Red Cross honors Acts of Courage Award winners

by Pat Worden

Heroes aren’t just found in mythology and action movies. A region like Northeast Ohio is full of them. And though each of us may have distinct definitions of the heroic, and we each have our particular set of heroes, organizations like the American Red Cross are dedicated to honoring what all of us can agree are acts of true heroism.

On March 1, the American Red Cross of Summit, Portage and Medina Counties presented the Acts of Courage Award to 12 local heroes who acted skillfully, decisively and with composure when called upon to help friends, neighbors and strangers in need.

The Acts of Courage Award cites six critical incidents in 2017, as examples of how things can go from the mundane to the terrifying in an instant — and to demonstrate how training, a calm head and a willingness to help can mean the difference between life and death. The Devil Strip is committed to recognizing our regional heroes, so over the next several issues we’ll look at each incident in detail. For now we’ll take this 10,000-foot view:

  • Blake Osborn who while hiking in the Gorge Metro Park located, treated and stabilized a severely injured fall victim, and helped direct the river-borne extraction effort;
  • Dr. John Bober and APD Officer Jason Strainer, who performed CPR and used an Automated External Defibrillator (AED) on a man who collapsed outside Dr. Bober’s South Main Street office;
  • Eathan Cobbin, a Brown Middle School 8th grader, who learned the Heimlich Maneuver from a poster in his local Dairy Queen, and used it to save the life of his best friend, who began choking in the school cafeteria;
  • AFD Lt. Jeffrey Layne and APD Officer James Craft, who dove into the waters of Summit Lake to rescue the driver of an SUV who drove off a boat ramp and was rapidly sinking;
  • Wade Wooten, a 12-year military veteran with Naval firefighting experience, who jumped onto a second-floor balcony and entered a burning apartment to rescue his neighbor;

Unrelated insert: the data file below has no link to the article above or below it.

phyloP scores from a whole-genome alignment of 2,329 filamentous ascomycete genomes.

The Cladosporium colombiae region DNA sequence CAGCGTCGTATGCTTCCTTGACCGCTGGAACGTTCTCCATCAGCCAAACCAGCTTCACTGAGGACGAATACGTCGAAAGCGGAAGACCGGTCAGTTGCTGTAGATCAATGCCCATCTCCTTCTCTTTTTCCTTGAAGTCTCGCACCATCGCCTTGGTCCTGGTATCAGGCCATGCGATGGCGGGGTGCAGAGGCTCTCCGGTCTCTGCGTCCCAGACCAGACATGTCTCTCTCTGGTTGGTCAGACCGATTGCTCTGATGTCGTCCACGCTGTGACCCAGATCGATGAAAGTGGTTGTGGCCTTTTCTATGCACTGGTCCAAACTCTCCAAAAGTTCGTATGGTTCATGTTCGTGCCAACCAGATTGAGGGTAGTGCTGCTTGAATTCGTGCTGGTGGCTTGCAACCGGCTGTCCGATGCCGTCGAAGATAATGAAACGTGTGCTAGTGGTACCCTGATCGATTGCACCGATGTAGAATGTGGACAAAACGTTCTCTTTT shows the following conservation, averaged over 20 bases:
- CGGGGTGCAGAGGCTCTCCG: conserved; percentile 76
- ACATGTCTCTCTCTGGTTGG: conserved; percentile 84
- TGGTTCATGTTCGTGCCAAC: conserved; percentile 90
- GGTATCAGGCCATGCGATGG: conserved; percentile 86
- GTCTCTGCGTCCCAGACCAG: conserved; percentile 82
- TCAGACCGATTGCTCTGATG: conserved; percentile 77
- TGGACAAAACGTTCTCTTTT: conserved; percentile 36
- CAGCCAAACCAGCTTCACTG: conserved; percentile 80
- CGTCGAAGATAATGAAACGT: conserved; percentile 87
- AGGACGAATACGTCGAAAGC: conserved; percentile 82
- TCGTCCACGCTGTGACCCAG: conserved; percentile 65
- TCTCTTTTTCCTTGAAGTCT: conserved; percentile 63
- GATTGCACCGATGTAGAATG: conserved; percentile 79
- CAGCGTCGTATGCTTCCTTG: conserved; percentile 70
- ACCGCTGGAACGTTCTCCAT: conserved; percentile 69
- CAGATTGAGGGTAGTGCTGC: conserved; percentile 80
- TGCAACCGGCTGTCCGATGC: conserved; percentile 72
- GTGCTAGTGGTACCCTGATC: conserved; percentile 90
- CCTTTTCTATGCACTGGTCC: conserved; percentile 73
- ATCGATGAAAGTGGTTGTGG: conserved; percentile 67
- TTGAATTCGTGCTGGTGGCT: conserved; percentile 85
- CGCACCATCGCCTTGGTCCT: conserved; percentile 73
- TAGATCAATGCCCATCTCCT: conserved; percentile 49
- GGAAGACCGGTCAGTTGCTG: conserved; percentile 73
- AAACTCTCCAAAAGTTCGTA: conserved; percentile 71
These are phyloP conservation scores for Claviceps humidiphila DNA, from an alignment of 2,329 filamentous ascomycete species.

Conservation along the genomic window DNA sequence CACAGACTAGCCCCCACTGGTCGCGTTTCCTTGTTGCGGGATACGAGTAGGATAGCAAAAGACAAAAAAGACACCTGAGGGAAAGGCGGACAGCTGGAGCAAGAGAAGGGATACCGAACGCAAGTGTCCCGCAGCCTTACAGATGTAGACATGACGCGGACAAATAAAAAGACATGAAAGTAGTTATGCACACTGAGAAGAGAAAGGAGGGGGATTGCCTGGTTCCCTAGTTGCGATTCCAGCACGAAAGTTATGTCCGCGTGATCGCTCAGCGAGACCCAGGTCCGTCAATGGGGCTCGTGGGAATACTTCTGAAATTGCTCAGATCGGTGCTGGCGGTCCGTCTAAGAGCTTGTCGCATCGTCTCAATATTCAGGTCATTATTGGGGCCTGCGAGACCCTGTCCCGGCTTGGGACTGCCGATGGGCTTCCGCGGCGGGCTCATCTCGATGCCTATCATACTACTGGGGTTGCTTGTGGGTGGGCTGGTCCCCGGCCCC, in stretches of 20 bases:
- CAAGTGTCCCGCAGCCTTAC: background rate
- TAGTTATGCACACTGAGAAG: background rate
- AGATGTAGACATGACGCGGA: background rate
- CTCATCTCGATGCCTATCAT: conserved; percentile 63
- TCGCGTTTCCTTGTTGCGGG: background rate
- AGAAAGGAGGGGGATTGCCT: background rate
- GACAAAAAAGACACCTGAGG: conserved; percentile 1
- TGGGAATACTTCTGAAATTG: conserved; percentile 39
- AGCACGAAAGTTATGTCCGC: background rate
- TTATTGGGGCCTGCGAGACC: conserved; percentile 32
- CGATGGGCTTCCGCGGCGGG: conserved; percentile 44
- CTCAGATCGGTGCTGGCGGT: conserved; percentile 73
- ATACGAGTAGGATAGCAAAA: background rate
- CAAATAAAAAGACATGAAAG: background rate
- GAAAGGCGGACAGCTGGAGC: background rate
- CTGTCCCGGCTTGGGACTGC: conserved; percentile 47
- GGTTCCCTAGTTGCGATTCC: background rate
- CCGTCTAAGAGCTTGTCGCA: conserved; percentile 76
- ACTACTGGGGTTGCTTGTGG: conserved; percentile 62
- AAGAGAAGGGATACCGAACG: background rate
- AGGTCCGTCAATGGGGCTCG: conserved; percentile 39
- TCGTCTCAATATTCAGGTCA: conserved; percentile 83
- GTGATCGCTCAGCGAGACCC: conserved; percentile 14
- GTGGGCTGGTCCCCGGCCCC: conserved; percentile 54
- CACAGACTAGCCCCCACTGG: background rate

• Akron-Canton Regional Foodbank employees Matt Petrick, Jennifer Dyer, Laura Deubel, Karen Sheppard and Dan Flowers, who rushed to the aid of a collapsed volunteer, administered CPR and applied three AED shocks to save his life.    

Without exception, each of the 12 honorees denies being a hero (we beg to differ). They all say they did what anyone with the training and preparation would have done in similar straits.

That’s a crucial point: training and preparation are key. Life changes on a dime, and emergencies are inherently unpredictable. You could be called upon to save a life before you finish reading this sentence. Would you be ready?

The Devil Strip urges all our friends and neighbors to get vital CPR, AED and First Aid training, by contacting either the American Red Cross (330-535-6131) or the American Heart Association (330-664-1930). It’s also imperative to prepare yourself psychologically to render assistance. Remember these three tips: 1) Always make sure the scene is safe and secure before you begin to help. You can’t save anyone if you become another victim. 2) Remain calm. If you need to, take a moment, breathe deep, count to three. Get your head in the game, think about what needs to be done, then do it. 3) Activate EMS. Dial 911 or have a bystander do it. Scream for help if necessary. The sooner the first responders arrive, the sooner you’ll be relieved (in every sense of the word).

The 12 local heroes cited above, and celebrated at length in coming issues of the Devil Strip, can and should be inspirations for us all. They prove that any of us are capable of handling emergencies and saving lives, if only we prepare ourselves. So let’s do just that.

(Photos courtesy of Clum Creative/American Red Cross of Summit, Portage and Medina Counties)

 

Patrick Worden (Akron) is a former EMT and emergency medical dispatcher.

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